Abstract: In the aftermath of WorldWar II, the world's economies exhibited very different rates of economic recovery. We provide evidence that those countries that caught up the most with the U.S. in the postwar period are those that also saw an acceleration in the speed of adoption of new technologies. This acceleration is correlated with the incidence of U.S. economic aid and technical assistance in the same period. We interpret this as supportive of the interpretation that technology transfers from the U.S. to Western European countries and Japan were an important factor in driving growth in these recipient countries during the postwar decades.
    Keywords: Technology - Economic aspects
    Date: 2010
  12. By: Olivier Parent (Olivier Parent: University of Cincinnati); Abdallah Zouache
    Abstract: This paper examines Africa’s and Middle East’s growth performance for the period 1990- 2005. It employs a Bayesian Model Averaging method that constructs estimates as a weighted average of Spatial Autoregressive estimates for every possible combination of included variables. One of the results of the paper is that the inclusion of spatial dependencies has a direct impact on the determinants of growth in Africa and Middle-East. Indeed, the methodology used in the paper offers an interesting response to the institution/geography debate on the explanation of growth and development. In particular, our methodology allows a selection of the institutional variables that count to explain low development since the geographical variables are partially integrated in the spatial dependence effect.
    Date: 2009–06
  13. By: Ghazi Boulila (Faculte des Sciences Economiques et de Gestion de Tunis, Universite de Tunis - El Manar); Chaker Gabsi; Mohamed Trabelsi (Institut des Hautes Etudes Commerciales de Carthage (IHEC))
    Abstract: This paper studies the evolution of total and regional poverty in Tunisia using the Growth Incidence Curve (GIC) approach based on individual consumption and education level from the household consumption surveys and other official publications during the period 1990-1995. Three main results are found, first, growth is pro-poor in Tunisia and poor households benefit from growth in the whole country as well as many different governorates. Second, the different social incidence curves (SGICs) using education as a social indicator confirms the fact that growth is generally pro-poor. This result means that education and human capital accumulation are important factors in decreasing poverty especially in rural areas. Third, the empirical analysis tends to confirm the existence of conditional and unconditional convergence in terms of poverty between regions, where poor governorates tend to grow more rapidly (with a high pro-poor growth) and to catch up with rich ones.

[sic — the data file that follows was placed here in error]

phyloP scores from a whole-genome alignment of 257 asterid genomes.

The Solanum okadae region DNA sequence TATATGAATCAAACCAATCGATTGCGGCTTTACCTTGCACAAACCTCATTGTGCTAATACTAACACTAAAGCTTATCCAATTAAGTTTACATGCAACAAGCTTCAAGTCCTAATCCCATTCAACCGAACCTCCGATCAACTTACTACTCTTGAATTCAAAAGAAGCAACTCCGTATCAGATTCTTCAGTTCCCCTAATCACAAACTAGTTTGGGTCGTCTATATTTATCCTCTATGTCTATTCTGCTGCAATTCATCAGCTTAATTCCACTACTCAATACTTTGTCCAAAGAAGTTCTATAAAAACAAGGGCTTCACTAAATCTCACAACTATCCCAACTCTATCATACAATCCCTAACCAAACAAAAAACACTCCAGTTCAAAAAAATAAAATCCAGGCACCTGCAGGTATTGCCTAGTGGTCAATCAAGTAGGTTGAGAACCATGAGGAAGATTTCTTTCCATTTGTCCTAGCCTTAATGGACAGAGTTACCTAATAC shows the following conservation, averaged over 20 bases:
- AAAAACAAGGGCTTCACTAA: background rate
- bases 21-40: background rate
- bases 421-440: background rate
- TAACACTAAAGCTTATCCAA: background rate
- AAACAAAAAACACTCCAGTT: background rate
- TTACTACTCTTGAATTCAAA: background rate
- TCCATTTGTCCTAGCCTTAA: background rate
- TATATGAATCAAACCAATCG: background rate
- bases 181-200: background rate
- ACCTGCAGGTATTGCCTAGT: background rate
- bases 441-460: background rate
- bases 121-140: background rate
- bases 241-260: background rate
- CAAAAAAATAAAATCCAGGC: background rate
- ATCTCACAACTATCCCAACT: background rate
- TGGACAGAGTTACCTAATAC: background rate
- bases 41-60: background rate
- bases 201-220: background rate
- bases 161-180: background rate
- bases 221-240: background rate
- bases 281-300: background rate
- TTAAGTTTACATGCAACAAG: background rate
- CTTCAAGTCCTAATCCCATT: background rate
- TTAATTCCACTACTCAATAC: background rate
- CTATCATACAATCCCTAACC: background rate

Date: 2009–10
  14. By: Anthony J Makin
    Keywords: global financial crisis, national income, exchange rate, monetary policy, fiscal stimulus
    JEL: F31 F33 F41
  15. By: Carlos Ludena
    Abstract: This paper analyzes total factor productivity growth in agriculture in Latin America and the Caribbean between 1961 and 2007 employing the Malmquist Index, a non-parametric methodology that uses data envelopment analysis (DEA) methods. The results show that among developing regions, Latin America and the Caribbean shows the highest agricultural productivity growth. The highest growth within the region has occurred in the last two decades, especially due to improvements in efficiency and the introduction of new technologies. Within the region, land-abundant countries consistently outperform land-constrained countries. Within agriculture, crops and non-ruminant sectors have displayed the strongest growth between 1961 and 2001, and ruminant production performed the worst. Additional analysis of the cases of Brazil and Cuba illustrates potential effects of policies and external shocks on agricultural productivity; policies that do not discriminate against agricultural sectors and that remove price and production distortions may help improve productivity growth.
    Keywords: Total factor productivity, Agriculture, Crops, Livestock, Latin America and the Caribbean, Malmquist Index
    JEL: O13 O47 O54
    Date: 2010–05